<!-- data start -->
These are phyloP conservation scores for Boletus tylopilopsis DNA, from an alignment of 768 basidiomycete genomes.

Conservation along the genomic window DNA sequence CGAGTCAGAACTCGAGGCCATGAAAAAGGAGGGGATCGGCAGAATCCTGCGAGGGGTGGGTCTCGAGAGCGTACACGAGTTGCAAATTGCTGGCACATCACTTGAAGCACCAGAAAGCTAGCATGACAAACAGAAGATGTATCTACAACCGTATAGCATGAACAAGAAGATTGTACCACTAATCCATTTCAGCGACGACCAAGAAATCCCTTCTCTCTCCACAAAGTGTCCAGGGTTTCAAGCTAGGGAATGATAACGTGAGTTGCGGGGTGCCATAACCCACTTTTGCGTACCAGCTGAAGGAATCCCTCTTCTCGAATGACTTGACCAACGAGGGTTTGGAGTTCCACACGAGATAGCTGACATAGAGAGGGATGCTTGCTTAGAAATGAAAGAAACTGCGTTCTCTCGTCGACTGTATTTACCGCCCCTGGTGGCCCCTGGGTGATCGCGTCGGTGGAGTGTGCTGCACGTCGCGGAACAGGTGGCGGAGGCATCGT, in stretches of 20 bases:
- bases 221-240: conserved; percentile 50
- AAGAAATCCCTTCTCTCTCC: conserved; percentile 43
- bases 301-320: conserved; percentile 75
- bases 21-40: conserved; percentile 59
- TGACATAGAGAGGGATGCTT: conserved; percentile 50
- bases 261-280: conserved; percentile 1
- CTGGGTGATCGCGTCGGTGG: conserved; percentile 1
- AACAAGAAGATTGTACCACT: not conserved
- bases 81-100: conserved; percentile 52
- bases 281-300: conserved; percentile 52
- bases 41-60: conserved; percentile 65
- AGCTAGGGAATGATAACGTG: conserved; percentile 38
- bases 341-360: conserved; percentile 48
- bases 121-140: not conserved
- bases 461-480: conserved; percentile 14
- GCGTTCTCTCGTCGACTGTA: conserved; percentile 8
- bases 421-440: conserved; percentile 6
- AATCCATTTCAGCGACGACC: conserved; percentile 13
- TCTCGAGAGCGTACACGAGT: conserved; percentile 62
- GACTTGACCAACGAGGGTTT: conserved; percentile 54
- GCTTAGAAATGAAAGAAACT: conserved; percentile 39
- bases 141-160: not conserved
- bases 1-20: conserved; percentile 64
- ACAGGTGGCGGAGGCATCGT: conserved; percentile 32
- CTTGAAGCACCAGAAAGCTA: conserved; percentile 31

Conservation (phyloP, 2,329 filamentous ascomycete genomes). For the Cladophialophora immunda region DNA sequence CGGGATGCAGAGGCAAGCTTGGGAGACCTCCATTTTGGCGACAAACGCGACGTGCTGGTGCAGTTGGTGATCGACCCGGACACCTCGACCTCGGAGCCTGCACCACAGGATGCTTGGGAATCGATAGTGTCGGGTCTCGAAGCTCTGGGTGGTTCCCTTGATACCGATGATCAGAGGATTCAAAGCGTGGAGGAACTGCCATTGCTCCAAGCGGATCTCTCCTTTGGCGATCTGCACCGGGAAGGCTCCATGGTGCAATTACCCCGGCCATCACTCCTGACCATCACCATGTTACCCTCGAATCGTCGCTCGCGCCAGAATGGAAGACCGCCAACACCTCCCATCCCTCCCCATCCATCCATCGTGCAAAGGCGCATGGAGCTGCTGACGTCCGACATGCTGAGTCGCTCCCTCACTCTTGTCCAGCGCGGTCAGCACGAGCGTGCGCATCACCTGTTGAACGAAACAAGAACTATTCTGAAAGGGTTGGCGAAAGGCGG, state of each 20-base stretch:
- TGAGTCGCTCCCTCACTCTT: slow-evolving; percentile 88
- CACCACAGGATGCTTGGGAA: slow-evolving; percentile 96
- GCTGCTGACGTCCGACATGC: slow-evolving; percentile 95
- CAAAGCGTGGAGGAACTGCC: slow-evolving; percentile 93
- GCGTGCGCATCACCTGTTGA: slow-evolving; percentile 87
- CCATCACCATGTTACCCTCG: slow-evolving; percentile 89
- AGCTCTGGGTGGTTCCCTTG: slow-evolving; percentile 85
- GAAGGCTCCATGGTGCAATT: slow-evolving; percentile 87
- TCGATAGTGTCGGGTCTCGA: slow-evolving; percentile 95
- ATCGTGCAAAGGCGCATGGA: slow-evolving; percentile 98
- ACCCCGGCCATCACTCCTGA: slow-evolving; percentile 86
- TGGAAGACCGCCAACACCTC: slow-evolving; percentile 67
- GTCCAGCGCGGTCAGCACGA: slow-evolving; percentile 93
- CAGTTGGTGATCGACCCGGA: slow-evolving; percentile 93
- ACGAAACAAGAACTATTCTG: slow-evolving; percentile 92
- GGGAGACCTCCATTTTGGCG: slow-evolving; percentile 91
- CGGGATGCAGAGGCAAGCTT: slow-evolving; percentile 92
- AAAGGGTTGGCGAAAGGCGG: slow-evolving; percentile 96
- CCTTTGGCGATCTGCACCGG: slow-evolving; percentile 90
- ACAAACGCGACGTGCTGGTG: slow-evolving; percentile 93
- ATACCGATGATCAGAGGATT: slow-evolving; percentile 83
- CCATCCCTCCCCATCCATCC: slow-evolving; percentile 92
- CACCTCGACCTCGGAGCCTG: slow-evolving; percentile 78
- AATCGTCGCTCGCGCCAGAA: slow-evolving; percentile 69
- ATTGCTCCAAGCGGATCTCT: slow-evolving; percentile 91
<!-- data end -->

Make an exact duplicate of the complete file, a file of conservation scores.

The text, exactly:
These are phyloP conservation scores for Boletus tylopilopsis DNA, from an alignment of 768 basidiomycete genomes.

Conservation along the genomic window DNA sequence CGAGTCAGAACTCGAGGCCATGAAAAAGGAGGGGATCGGCAGAATCCTGCGAGGGGTGGGTCTCGAGAGCGTACACGAGTTGCAAATTGCTGGCACATCACTTGAAGCACCAGAAAGCTAGCATGACAAACAGAAGATGTATCTACAACCGTATAGCATGAACAAGAAGATTGTACCACTAATCCATTTCAGCGACGACCAAGAAATCCCTTCTCTCTCCACAAAGTGTCCAGGGTTTCAAGCTAGGGAATGATAACGTGAGTTGCGGGGTGCCATAACCCACTTTTGCGTACCAGCTGAAGGAATCCCTCTTCTCGAATGACTTGACCAACGAGGGTTTGGAGTTCCACACGAGATAGCTGACATAGAGAGGGATGCTTGCTTAGAAATGAAAGAAACTGCGTTCTCTCGTCGACTGTATTTACCGCCCCTGGTGGCCCCTGGGTGATCGCGTCGGTGGAGTGTGCTGCACGTCGCGGAACAGGTGGCGGAGGCATCGT, in stretches of 20 bases:
- bases 221-240: conserved; percentile 50
- AAGAAATCCCTTCTCTCTCC: conserved; percentile 43
- bases 301-320: conserved; percentile 75
- bases 21-40: conserved; percentile 59
- TGACATAGAGAGGGATGCTT: conserved; percentile 50
- bases 261-280: conserved; percentile 1
- CTGGGTGATCGCGTCGGTGG: conserved; percentile 1
- AACAAGAAGATTGTACCACT: not conserved
- bases 81-100: conserved; percentile 52
- bases 281-300: conserved; percentile 52
- bases 41-60: conserved; percentile 65
- AGCTAGGGAATGATAACGTG: conserved; percentile 38
- bases 341-360: conserved; percentile 48
- bases 121-140: not conserved
- bases 461-480: conserved; percentile 14
- GCGTTCTCTCGTCGACTGTA: conserved; percentile 8
- bases 421-440: conserved; percentile 6
- AATCCATTTCAGCGACGACC: conserved; percentile 13
- TCTCGAGAGCGTACACGAGT: conserved; percentile 62
- GACTTGACCAACGAGGGTTT: conserved; percentile 54
- GCTTAGAAATGAAAGAAACT: conserved; percentile 39
- bases 141-160: not conserved
- bases 1-20: conserved; percentile 64
- ACAGGTGGCGGAGGCATCGT: conserved; percentile 32
- CTTGAAGCACCAGAAAGCTA: conserved; percentile 31

Conservation (phyloP, 2,329 filamentous ascomycete genomes). For the Cladophialophora immunda region DNA sequence CGGGATGCAGAGGCAAGCTTGGGAGACCTCCATTTTGGCGACAAACGCGACGTGCTGGTGCAGTTGGTGATCGACCCGGACACCTCGACCTCGGAGCCTGCACCACAGGATGCTTGGGAATCGATAGTGTCGGGTCTCGAAGCTCTGGGTGGTTCCCTTGATACCGATGATCAGAGGATTCAAAGCGTGGAGGAACTGCCATTGCTCCAAGCGGATCTCTCCTTTGGCGATCTGCACCGGGAAGGCTCCATGGTGCAATTACCCCGGCCATCACTCCTGACCATCACCATGTTACCCTCGAATCGTCGCTCGCGCCAGAATGGAAGACCGCCAACACCTCCCATCCCTCCCCATCCATCCATCGTGCAAAGGCGCATGGAGCTGCTGACGTCCGACATGCTGAGTCGCTCCCTCACTCTTGTCCAGCGCGGTCAGCACGAGCGTGCGCATCACCTGTTGAACGAAACAAGAACTATTCTGAAAGGGTTGGCGAAAGGCGG, state of each 20-base stretch:
- TGAGTCGCTCCCTCACTCTT: slow-evolving; percentile 88
- CACCACAGGATGCTTGGGAA: slow-evolving; percentile 96
- GCTGCTGACGTCCGACATGC: slow-evolving; percentile 95
- CAAAGCGTGGAGGAACTGCC: slow-evolving; percentile 93
- GCGTGCGCATCACCTGTTGA: slow-evolving; percentile 87
- CCATCACCATGTTACCCTCG: slow-evolving; percentile 89
- AGCTCTGGGTGGTTCCCTTG: slow-evolving; percentile 85
- GAAGGCTCCATGGTGCAATT: slow-evolving; percentile 87
- TCGATAGTGTCGGGTCTCGA: slow-evolving; percentile 95
- ATCGTGCAAAGGCGCATGGA: slow-evolving; percentile 98
- ACCCCGGCCATCACTCCTGA: slow-evolving; percentile 86
- TGGAAGACCGCCAACACCTC: slow-evolving; percentile 67
- GTCCAGCGCGGTCAGCACGA: slow-evolving; percentile 93
- CAGTTGGTGATCGACCCGGA: slow-evolving; percentile 93
- ACGAAACAAGAACTATTCTG: slow-evolving; percentile 92
- GGGAGACCTCCATTTTGGCG: slow-evolving; percentile 91
- CGGGATGCAGAGGCAAGCTT: slow-evolving; percentile 92
- AAAGGGTTGGCGAAAGGCGG: slow-evolving; percentile 96
- CCTTTGGCGATCTGCACCGG: slow-evolving; percentile 90
- ACAAACGCGACGTGCTGGTG: slow-evolving; percentile 93
- ATACCGATGATCAGAGGATT: slow-evolving; percentile 83
- CCATCCCTCCCCATCCATCC: slow-evolving; percentile 92
- CACCTCGACCTCGGAGCCTG: slow-evolving; percentile 78
- AATCGTCGCTCGCGCCAGAA: slow-evolving; percentile 69
- ATTGCTCCAAGCGGATCTCT: slow-evolving; percentile 91